Horse racing is a popular sport in which competitors race against each other for a prize. It is practiced in many nations and is part of mythology and folklore around the world. It has a rich and varied history, with records of the game dating back to ancient civilizations including Greece, Rome, Babylon, Egypt, and Syria. It is considered a sport of skill, athleticism, and endurance, rather than one of speed.
In the United States, the sport is governed by the Horse Racing Commission of each state. The rules of the sport vary by jurisdiction, but most are based on those set forth in the original rule book of the British Horseracing Authority. These rules govern how races are conducted and the scale of weights to be carried by horses based on age, distance, sex, and time of year.
Throughout the industry, there is a constant tension between those who seek to improve the sport and those who defend its traditions. Growing awareness of the darker side of horse racing—abusive training methods, dangerous drugs, and slaughter of countless American horses abroad—has driven improvements in the sport, such as a ban on whip use in the breeding barns, more restrictions on the use of equine stimulants, and increased scrutiny of the industry’s drug testing procedures.
The sport’s underlying problem, however, is the prevalence of illegal doping. Until recently, it was common for powerful painkillers and anti-inflammatories intended for humans to bleed over into race preparation. The racing officialdom was ill-equipped to catch these practices and penalties were rarely enforced. As a result, trainers used an ever-expanding variety of doping substances to get their horses in shape for the track.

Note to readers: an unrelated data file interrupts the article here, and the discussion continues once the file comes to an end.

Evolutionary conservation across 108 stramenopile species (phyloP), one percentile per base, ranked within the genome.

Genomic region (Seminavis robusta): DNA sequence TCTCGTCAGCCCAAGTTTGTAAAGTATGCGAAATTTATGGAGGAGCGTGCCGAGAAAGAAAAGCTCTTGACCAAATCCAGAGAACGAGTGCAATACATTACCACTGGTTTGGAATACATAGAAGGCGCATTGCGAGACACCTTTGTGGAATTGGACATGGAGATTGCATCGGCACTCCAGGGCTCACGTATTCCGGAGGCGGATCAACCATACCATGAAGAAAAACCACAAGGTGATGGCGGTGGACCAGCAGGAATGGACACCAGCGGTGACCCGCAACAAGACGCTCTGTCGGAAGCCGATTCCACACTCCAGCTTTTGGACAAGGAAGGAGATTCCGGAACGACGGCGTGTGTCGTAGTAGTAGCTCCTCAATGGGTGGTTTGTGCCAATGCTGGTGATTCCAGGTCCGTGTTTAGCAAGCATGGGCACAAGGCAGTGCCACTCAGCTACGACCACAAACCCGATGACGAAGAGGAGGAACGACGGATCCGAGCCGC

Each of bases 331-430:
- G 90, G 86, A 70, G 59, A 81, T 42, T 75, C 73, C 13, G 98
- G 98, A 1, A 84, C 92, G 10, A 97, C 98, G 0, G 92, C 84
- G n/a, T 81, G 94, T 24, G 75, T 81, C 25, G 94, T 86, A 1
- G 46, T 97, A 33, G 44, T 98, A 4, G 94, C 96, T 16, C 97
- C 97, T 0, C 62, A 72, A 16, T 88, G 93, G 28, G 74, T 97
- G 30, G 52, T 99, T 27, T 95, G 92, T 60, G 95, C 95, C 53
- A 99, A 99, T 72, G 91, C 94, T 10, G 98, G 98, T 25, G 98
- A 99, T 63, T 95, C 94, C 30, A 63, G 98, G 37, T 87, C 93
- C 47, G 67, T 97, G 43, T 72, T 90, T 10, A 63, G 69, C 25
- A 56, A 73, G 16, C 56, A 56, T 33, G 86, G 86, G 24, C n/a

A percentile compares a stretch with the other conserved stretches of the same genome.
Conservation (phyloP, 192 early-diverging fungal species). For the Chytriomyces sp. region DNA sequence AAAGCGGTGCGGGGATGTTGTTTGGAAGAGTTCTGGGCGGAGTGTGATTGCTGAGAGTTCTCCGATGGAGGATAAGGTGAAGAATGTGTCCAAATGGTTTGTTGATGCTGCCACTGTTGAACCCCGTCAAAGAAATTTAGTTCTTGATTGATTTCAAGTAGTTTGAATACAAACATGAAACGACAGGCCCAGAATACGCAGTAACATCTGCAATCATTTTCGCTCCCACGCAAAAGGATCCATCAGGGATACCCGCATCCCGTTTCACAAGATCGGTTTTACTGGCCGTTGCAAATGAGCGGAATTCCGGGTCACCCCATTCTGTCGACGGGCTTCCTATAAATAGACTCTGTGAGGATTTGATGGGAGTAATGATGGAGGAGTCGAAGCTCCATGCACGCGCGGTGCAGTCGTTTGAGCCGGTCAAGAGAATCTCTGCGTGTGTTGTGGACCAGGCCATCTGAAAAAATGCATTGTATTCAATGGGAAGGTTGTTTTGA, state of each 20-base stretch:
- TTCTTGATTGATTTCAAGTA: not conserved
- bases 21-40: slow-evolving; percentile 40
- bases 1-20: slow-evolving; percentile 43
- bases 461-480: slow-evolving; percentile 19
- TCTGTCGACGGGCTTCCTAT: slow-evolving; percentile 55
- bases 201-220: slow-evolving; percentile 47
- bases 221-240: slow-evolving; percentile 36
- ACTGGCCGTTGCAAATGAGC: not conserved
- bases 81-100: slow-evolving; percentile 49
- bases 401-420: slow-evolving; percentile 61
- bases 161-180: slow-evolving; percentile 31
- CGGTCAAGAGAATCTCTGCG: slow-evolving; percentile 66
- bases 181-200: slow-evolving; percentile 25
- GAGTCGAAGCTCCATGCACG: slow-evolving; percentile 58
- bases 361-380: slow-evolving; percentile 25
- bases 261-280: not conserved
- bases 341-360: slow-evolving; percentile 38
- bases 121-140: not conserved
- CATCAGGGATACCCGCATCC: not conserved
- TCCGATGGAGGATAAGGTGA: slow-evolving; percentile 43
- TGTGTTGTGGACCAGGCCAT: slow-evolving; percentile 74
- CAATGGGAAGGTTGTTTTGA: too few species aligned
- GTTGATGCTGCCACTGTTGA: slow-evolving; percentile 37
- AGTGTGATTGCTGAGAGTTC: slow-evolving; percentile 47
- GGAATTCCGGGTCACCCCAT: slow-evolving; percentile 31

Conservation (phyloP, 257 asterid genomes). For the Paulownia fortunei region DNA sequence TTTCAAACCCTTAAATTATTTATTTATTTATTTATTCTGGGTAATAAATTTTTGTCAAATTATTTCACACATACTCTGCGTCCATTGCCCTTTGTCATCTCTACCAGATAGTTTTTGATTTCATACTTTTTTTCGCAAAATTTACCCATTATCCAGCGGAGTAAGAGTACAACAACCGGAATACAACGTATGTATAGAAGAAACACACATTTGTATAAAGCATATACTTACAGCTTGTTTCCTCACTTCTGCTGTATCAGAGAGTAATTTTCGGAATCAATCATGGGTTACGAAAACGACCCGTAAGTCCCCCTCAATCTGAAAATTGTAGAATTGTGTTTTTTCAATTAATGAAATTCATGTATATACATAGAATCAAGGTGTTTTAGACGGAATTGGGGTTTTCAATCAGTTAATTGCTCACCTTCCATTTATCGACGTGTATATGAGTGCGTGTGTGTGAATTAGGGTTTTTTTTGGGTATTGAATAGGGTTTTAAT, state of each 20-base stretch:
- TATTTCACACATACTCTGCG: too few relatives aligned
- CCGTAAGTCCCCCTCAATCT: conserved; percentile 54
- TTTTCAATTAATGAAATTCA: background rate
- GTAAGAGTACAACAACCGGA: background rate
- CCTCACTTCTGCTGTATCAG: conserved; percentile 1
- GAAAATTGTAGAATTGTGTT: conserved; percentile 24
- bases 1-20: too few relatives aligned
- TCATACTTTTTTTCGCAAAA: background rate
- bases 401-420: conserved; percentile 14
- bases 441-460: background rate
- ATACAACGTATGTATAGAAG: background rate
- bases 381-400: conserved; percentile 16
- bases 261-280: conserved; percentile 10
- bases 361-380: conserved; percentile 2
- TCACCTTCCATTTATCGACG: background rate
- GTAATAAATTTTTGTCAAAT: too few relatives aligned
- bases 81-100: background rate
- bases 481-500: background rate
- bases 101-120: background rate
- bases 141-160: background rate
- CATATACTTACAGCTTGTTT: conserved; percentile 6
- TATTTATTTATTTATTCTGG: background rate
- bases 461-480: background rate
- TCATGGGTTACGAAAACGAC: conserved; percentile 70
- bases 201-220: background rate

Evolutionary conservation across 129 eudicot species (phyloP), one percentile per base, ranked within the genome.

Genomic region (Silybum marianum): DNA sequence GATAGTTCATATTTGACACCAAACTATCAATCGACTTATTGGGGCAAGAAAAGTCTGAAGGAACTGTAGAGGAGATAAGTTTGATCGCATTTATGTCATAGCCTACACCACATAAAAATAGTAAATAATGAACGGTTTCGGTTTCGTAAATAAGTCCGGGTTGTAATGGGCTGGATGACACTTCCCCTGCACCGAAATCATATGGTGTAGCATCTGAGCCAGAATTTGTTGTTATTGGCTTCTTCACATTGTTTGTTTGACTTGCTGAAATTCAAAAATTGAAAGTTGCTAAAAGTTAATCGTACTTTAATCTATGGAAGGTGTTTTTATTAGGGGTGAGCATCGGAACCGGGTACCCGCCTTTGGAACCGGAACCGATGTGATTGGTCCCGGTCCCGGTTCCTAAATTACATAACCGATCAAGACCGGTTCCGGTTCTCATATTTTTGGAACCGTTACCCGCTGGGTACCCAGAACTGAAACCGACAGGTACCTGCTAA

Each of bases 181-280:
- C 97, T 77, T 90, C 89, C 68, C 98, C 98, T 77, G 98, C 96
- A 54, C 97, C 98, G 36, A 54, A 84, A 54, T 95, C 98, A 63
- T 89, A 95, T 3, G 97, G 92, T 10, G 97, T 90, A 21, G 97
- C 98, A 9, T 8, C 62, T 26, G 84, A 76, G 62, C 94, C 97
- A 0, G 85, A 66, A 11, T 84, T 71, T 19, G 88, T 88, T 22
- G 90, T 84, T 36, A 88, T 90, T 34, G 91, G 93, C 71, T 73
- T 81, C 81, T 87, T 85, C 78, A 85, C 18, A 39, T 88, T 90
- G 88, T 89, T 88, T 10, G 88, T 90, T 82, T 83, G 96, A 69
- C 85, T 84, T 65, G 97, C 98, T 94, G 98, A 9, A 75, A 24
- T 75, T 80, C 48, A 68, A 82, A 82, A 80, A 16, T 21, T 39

There are essentially three types of people in the horse racing industry: the crooks who illegally dope or otherwise abuse their horses; the dupes who labor under the illusion that the sport is broadly fair and honest; and the masses who know that it’s more crooked than it should be but don’t take all the steps necessary to fix it.
Some of the most famous horse races are held in Europe and the Americas. They include the Prix de l’Arc de Triomphe in France, the Melbourne and Caulfield Cups in Australia, the Gran Premio Internacional Carlos Pellegrini in Argentina, and the King George VI and Queen Elizabeth Stakes in England.
The most famous race in the United States is the Kentucky Derby, which is run annually at Churchill Downs in Louisville. The race is widely known as the “most exciting two minutes in sports.” The winner is crowned by receiving a silver cup called the Triple Crown, and he or she is awarded $500,000 in cash. The horse who comes in second place is awarded a smaller purse. The third place finisher receives $150,000, and the fourth place finisher receives $75,000. The rest of the money is distributed according to a fixed formula. Runners who do not receive any prize money are paid by the owners, who also may be responsible for medical bills and other expenses incurred during the race.